Austria-Hungary cannot be the main culprit for the wretched state of affairs in Serbia – even so, no social democratic paper has the right to justify the policy of conquest and oppression of a great power with such arguments. In our opinion, so far as the annexation of Bosnia and Herzegovina is concerned, it is neither a question of official Serbia nor of King Peter and Crown Prince George,14 but rather one of satisfying capitalist interests by exploiting new regions, and the struggle of a people for liberation. Consequently, far wider political and cultural interests are at stake here. Our Austrian comrades can rest assured that under the rule of the Monarchy the Serbian nation can only be "made happy" by means of force, which will be even more brutal the more a nation strives for its independence. This is fully reflected in the system of rule in Bosnia and Croatia. In this struggle between a small nation and a great power that weighs down upon it like a nightmare, precious popular forces are being destroyed. All the more so, if Serbia, in the clutches of Austria-Hungary, ostensibly independent, with a sense of great rights, but small means, plundered from all sides, must continue to perish slowly but surely. It is superfluous to emphasise how much this above all affects the cause of socialism in Serbia.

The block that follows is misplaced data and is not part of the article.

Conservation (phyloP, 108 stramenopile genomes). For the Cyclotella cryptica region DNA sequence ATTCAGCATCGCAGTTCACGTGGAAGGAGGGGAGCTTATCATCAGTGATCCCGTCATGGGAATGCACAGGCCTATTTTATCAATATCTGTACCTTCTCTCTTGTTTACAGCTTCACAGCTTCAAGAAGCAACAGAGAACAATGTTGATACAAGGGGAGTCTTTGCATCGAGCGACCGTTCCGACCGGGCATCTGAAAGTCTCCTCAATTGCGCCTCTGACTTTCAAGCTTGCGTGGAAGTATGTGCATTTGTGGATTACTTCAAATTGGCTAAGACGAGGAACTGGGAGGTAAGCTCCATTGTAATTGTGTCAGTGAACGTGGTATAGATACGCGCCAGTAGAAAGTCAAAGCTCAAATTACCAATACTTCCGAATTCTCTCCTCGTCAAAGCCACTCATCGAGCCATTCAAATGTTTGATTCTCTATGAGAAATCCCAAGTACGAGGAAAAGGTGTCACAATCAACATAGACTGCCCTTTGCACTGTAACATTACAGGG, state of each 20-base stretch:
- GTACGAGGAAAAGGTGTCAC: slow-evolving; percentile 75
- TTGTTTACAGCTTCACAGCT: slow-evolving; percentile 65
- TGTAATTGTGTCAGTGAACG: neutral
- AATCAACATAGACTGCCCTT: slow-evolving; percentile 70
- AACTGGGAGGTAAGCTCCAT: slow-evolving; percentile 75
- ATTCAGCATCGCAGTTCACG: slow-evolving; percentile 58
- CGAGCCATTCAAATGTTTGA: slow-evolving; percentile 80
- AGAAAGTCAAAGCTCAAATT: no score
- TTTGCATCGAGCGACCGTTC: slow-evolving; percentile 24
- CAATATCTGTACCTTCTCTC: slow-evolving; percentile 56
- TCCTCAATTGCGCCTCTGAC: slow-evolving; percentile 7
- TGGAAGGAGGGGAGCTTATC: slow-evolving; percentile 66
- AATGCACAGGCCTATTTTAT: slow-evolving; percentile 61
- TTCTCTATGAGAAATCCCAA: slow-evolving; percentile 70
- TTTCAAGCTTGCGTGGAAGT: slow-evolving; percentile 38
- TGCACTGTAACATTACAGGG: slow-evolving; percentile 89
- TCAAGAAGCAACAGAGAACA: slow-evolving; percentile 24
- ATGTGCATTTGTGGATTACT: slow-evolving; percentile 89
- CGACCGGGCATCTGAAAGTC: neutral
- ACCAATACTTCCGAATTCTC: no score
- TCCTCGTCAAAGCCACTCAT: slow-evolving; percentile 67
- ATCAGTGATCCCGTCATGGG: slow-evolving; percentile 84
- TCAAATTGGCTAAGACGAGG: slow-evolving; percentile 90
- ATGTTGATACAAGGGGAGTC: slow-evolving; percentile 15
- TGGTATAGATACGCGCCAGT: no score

It is with much haste that we are consoled with the idea of a Balkan confederation. A nice idea, but nothing more.15 Our party has propagated this idea, which is known to you from the articles of the late Comrade M. Popović.16 Similarly, we are even advised that an alliance should be formed with the "new" Turkey.17 Nonsense! Is the fate of the Serbs in Turkey better than in Austria-Hungary? Is it worth the effort to perpetuate the Asiatic enslavement of our co-nationals in Turkey through friendship pacts between Serbia and Turkey, simply in order to escape Austrian rule? The most natural federation in the Balkans would be that between Serbia and Bulgaria, but all attempts until now have failed because of Bulgarian feelings of superiority and foreign diplomatic influences. In my opinion, the annexation of Bosnia and Herzegovina, when two thirds of the Serbian people finally fell under the rule of Austnia-Hungary, buries the idea of a confederation of the Balkan nations for Serbia and the Serbian people.
To the extent required by the interests of the great powers, diplomacy can be as enthusiastic as it wishes about this idea. Today it is in favour, tomorrow against; but, in spite of all its power, it cannot breathe life into such contrived schemes at will. The foreign social democratic press has not always been able to separate the real relations and forces that affect the Balkans from the ambitions and contrived schemes of European diplomacy. They fail to see behind the Russian spectre, Austria-Hungary’s policy of conquest; they do not see behind the appetites of Bulgaria, Greece and Serbia, the wretched situation in Macedonia; behind the "new" Turkey, which has become the special favourite of Comrade Jaurès,18 the vital interests of the Balkan peoples. I would summarise all this in the following way: our foreign comrades should have less understanding for the contrived schemes of diplomacy and greater determination in the struggle against the capitalist policy of conquest of their countries.